Sesson is too exposed for rabbits - the birds of prey will eat them. When the vines are bigger, the rabbits will have shelter from eagles/hawks, but by then the trunks will be so thick that the rabbits will only be able to eat the suckers - which actually saves work. Deer don't seem to be a problem in this particular area, but there are many ways of dealing with them - fences, strong-smelling wards, etc.


Gophers tunnel around and poke holes up for air. They eat roots, killing the vines. One way to combat them is to poke around with a re-bar until you find the tunnel (the bar sinks easily into the ground), dig up the tunnel system and put poison there, covering the hole with a brick. The gopher will try to re-dig the airhole, and in doing so will eat the poison. This is not a good idea if you have cats/dogs, as they could eat the poisoned gopher. Alternatively, you can trap it - but this is only possible if you are around the vineyard often, as you need to kill the gopher once trapped. The simplest method is to find a hole and flood it out, then hit it on the head with a shovel.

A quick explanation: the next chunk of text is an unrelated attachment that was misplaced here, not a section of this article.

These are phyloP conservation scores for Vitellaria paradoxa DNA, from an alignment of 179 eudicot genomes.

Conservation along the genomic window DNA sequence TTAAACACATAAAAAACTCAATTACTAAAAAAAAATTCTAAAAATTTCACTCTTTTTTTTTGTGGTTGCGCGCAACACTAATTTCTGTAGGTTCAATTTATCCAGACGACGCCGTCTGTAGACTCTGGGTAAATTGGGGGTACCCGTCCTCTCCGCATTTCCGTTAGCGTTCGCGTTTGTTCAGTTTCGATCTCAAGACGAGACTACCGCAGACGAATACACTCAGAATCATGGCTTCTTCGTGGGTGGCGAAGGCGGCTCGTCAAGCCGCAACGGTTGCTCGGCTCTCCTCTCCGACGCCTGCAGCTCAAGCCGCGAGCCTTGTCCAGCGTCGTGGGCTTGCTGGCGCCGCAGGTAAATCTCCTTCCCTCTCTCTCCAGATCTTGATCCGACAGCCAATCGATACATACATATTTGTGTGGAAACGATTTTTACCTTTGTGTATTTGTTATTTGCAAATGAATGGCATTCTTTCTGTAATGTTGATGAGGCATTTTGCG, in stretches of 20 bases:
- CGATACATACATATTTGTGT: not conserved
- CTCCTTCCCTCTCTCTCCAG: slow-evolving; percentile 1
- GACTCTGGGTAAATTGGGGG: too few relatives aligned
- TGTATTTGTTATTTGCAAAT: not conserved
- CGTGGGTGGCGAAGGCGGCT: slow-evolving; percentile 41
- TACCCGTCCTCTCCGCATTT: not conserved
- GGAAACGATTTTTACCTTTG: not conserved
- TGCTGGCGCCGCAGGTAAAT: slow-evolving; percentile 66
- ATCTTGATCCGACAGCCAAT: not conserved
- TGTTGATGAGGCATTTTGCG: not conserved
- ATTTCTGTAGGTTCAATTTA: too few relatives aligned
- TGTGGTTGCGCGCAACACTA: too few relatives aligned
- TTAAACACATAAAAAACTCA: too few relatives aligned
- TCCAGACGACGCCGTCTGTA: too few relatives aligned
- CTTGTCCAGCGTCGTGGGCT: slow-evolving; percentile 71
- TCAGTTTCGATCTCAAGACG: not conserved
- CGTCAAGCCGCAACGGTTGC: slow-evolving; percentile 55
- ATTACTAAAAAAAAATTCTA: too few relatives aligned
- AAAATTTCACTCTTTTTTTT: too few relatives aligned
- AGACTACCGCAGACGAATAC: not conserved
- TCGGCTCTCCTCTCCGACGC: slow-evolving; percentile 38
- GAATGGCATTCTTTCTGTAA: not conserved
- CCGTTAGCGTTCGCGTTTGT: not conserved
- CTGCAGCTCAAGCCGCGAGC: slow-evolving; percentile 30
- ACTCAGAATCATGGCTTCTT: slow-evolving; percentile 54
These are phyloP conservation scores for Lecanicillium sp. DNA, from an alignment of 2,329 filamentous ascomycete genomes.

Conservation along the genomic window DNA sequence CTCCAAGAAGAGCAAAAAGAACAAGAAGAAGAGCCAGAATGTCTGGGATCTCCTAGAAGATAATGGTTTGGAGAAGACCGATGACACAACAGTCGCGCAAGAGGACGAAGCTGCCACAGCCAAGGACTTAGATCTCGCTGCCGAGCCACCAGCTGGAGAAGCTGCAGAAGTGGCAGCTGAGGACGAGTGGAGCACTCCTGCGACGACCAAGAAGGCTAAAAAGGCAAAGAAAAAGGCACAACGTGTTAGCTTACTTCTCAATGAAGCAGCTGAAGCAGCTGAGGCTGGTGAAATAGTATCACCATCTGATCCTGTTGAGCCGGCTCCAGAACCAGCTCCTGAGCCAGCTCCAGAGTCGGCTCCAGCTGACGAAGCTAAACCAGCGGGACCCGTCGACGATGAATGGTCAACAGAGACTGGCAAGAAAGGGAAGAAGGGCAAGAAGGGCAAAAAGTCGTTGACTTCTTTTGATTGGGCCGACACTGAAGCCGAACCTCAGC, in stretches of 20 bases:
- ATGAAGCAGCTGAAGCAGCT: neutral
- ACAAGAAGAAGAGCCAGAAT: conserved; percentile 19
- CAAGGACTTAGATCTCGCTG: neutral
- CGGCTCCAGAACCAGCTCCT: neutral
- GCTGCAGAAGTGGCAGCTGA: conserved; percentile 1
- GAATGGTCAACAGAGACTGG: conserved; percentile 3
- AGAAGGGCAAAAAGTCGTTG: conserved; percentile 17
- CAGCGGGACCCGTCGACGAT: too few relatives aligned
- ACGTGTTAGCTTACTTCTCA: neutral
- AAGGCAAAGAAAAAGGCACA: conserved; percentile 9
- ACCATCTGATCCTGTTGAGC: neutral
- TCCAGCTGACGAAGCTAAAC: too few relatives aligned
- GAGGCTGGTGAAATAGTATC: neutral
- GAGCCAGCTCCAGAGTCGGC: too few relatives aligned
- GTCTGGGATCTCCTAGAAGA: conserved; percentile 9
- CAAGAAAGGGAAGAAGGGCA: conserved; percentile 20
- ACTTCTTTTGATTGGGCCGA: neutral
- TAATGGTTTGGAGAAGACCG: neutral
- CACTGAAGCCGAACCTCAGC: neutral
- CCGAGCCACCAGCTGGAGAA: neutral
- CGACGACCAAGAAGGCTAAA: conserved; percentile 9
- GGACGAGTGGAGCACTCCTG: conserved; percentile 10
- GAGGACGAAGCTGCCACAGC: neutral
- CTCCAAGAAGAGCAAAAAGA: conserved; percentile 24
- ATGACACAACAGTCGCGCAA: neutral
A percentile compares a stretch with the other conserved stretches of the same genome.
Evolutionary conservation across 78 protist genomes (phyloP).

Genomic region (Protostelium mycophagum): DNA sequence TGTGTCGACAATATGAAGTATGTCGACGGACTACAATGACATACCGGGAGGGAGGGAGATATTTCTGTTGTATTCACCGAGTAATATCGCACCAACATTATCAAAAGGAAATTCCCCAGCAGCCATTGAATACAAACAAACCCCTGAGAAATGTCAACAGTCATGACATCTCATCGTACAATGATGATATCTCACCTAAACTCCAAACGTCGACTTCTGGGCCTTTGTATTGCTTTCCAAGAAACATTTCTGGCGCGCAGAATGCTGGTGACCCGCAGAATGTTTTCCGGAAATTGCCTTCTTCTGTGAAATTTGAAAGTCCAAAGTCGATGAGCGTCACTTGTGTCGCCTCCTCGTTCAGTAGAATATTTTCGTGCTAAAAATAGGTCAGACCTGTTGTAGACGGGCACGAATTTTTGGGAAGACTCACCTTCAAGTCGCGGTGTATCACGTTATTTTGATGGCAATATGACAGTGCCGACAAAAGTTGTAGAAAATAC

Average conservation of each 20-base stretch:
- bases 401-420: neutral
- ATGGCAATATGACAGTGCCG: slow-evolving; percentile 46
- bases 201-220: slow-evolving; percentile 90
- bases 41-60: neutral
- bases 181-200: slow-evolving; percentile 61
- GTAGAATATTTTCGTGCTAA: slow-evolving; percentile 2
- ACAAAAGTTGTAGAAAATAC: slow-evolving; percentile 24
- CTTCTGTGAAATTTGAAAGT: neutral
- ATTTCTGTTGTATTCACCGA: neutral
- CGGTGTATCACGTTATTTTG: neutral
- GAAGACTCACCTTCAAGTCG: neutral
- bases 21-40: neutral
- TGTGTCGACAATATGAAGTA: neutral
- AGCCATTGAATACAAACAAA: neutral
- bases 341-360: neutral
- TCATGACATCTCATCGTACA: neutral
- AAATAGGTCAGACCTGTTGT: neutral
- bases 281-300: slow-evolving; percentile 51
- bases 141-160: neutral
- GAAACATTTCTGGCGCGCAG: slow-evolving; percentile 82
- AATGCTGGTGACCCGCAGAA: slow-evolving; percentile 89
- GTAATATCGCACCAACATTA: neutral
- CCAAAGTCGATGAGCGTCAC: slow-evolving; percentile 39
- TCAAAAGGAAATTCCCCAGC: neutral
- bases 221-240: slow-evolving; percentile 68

Canopy management:

In vertical training, the main stem splits into two laterals that go along the lowest trellis wire (above the irrigation wire). These produce the "primary fruit." At each junction on these laterals, 2 vines shoot upwards, bearing secondary fruit, which should be dropped. These secondary laterals are used just for photosynthesis and shade control. The region between the second and third wires above the ground is called the "fruit zone." For ease in tucking, the upper wires can be slackened until the vines grow well past the fruit zone, then tightened, saving time and effort in tucking stray shoots.

In head training, the main stem splits into several secondary stems, growing upwards like a small tree against a single vertical trellis. Until the main stem is sturdy enough to support the whole plant, a single vertical post is used as a trellis, and the secondary stems are tied to the top of the post. This is known as "basket training." Head training is more work than vertical training, and requires careful pruning. It is said to be good for Zinfandel, as it keeps the vigor/production down - the plant naturally scales back production to avoid collapsing from excess fruit. Head training is widely used in the Rhone valley.